Judith enjoyed TAXX 301: Taxation I, although admitting that “most people would consider this boring.” She also enjoyed Nutrition, since she “did nutrition before [she] switched to accounting and being a former chef [she] was always interested in nutrition, and it was a part of [her] job.”
As for communication with her course tutors? “I have no issues with communications with my course tutors. I do not communicate very often but when I do, majority of the time they are quick to respond. My tutor for my advanced accounting sometimes responded within an hour.”
If she were the new president of AU, her “first project would be to overhaul the courses.” She would also “[i]nclude more lectures and videos created by AU professors.” She continued that she would also “include way more interactive material and real-life based assessments. Less relying on exams to measure student’s grasp of the material.” In addition, she would decrease tuition, or “at the very least [give] students more value for their money and more ways to succeed.”
When asked which famous person, past or present, she would like to have lunch with, and why, Judith chose “Anthony Bourdain; because he has travelled all over the world and has tried so many cuisines and met so many people.” And the lunch? “Anything at the Three Ravens Restaurant & Wine Bar in Banff, Alberta. Best restaurant I have ever eaten [at].”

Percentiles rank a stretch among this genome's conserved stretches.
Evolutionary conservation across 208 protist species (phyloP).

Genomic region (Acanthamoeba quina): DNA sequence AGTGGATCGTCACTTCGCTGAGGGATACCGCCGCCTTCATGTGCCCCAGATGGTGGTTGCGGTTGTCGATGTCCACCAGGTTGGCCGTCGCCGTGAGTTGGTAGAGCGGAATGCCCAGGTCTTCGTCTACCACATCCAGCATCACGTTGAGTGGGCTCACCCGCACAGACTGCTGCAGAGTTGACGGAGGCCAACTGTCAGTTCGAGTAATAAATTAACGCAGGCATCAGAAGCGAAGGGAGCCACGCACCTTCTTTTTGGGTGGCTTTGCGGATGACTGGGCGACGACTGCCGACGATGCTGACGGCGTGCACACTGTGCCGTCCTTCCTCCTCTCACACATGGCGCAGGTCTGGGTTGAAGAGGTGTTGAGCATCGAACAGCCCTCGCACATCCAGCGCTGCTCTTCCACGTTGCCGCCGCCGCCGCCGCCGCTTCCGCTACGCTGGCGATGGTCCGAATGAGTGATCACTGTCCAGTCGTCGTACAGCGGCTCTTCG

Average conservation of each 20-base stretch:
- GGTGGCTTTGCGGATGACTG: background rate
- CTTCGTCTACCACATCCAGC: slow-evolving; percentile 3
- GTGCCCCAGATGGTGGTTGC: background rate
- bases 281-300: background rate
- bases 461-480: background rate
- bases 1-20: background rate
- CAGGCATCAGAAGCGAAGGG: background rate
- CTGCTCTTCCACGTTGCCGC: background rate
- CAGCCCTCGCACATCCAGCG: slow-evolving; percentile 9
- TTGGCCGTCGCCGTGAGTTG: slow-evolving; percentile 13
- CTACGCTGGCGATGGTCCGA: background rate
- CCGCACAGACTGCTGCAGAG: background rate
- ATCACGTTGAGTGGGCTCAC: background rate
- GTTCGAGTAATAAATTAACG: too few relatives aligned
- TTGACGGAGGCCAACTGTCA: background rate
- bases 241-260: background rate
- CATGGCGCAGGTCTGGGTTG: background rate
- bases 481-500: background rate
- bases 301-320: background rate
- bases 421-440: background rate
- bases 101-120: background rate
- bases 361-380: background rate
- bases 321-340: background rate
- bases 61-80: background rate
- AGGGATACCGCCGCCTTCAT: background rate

Her most valuable lesson learned in life is something that she is also “still learning,” namely “that you must believe in yourself and not worry too much about what others think.” She continued, “I struggle with self-esteem, so I underestimate myself a lot or care too much about what others are thinking or doing that I block my own success. I burnt myself out trying to prove myself because I thought I wasn’t good enough. Looking back, I was definitely good enough, but I was in a toxic environment. Now I allow myself to acknowledge my accomplishments and worry less about what others think.”
As for her proudest moment? “One of the proudest moments in my life would be when I bought my house on my own when I was just 21. Many people around me my age weren’t even thinking of buying a house. I was very proud of being financially responsible (thanks to my parents). Of course, another proud moment is becoming a mom to my beautiful daughter Annette.”
Judith also has one interesting thing that distinguishes her from other people. She “can stay perfectly calm and professional when customers are yelling, cursing, or belittling [her] over the phone.” She explained that she “work[s] at a call center for a major telecommunications company and customers aren’t always pleasant, but [she is] amazing at de-escalating calls.”
As a final note, Judith mentioned, “I have been doing my studies for a few years now and sometimes I really get frustrated about how long it’s taking me to complete my studies compared to others who work full time and do school full time. But I keep reminding myself that it doesn’t matter what others are doing as long as I keep going!” Best of luck Judith!